YANGON—The Myanmar military has sued The Irrawaddy News under Article 66(d) of the Telecommunications Law for its coverage of recent clashes between the Army and the Arakan Army ethnic armed group in the ancient town of Mrauk-U in Rakhine State.
The military’s Yangon Region Command filed the case against the news agency’s Burmese edition editor U Ye Ni on April 12 at Kyauktada Police Station. It is the second time the military has taken legal action against The Irrawaddy in the past three years. In June 2017 a reporter from the news organization and two others from Democratic Voice of Burma were detained by the military and charged under Article 17(1) of the Unlawful Association Act during a reporting trip to northern Shan State.
Kyauktada Police Station chief Po Htun told The Irrawaddy on Monday that Lieutenant Colonel Zaw Min Tun of the Yangon Region Command filed the case on behalf of Yangon military commander Major General Thet Pone. The editor was granted bail on the same day.
The secretary of the military’s True News Information Team, Brigadier-General Zaw Min Tun, told The Irrawaddy on Sunday that media coverage of the Rakhine conflict, including The Irrawaddy’s, had not been fair, prompting it to take legal action.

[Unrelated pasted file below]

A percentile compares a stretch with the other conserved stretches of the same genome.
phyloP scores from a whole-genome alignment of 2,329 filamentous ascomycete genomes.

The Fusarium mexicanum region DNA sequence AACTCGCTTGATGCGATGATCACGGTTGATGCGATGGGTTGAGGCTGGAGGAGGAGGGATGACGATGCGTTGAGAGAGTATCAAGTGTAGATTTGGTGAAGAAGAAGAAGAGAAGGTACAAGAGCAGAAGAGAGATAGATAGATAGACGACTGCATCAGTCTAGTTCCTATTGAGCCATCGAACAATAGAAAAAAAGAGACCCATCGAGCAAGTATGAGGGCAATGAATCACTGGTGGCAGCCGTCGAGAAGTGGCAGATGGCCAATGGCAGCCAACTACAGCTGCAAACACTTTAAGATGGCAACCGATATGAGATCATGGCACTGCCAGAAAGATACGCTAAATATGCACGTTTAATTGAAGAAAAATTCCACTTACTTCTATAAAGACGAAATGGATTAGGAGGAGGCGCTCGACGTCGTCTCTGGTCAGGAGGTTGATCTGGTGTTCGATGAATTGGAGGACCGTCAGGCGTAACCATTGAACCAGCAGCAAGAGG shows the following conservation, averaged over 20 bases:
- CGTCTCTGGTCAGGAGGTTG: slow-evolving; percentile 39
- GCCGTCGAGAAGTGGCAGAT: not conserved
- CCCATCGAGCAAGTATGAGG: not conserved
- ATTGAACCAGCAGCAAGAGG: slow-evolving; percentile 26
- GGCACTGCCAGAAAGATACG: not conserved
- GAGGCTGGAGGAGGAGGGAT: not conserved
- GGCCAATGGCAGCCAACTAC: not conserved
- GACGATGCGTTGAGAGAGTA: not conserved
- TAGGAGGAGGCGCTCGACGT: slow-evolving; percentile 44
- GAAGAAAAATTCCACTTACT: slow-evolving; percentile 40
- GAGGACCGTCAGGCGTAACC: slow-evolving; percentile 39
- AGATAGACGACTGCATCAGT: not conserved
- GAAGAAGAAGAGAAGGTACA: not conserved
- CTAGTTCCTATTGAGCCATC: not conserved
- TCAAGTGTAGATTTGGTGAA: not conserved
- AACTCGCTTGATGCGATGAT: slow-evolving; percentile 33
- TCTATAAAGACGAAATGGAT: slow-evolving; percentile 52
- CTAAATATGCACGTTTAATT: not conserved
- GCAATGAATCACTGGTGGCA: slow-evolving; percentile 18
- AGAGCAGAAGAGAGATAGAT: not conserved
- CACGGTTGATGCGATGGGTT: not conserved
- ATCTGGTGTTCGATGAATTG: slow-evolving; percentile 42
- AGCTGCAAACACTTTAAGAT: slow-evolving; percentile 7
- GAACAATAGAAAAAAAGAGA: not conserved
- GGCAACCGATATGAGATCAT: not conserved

Clashes between the AA, which seeks autonomy for the Arakanese people in Rakhine State, and the Myanmar Army (or Tatmadaw) intensified early this year following the rebels’ attacks on police outposts in northern Rakhine State on Jan. 4. The government announced that there had been 103 incidents of fighting between the Tatmadaw and the AA since January, resulting in the deaths of 12 civilians. The Myanmar Army admitted there had been casualties on both sides.
Since mid-March, the two sides have accused each other of opening fire on civilians. The Tatmadaw claims such incidents occur because AA troops try to mingle with local residents.
The civilian casualties have dominated the headlines of local publications.
The Irrawaddy has reported extensively on fighting between the AA and government troops since the outbreak of clashes in January, presenting views from both sides, as well as follow-ups on local people displaced by the fighting.
The Irrawaddy’s U Ye Ni said the agency has exercised its journalistic rights and ethics as stated in the country’s Media Law.
“I feel sorry about the military’s misunderstanding of us. Journalism dictates that we reveal the suffering of people in a conflict area. Our intention behind the coverage is to push those concerned to solve the problems by understanding the sufferings of the people,” he said.
The editor said he had informed the Myanmar Press Council about the charge and requested its intervention.
Meanwhile, the military’s ire has not been limited to the news media. It recently charged an activist, a human-rights film director and student activists with public mischief. In 2017, the military sued the editor and a writer from local paper The Voice over a satirical piece.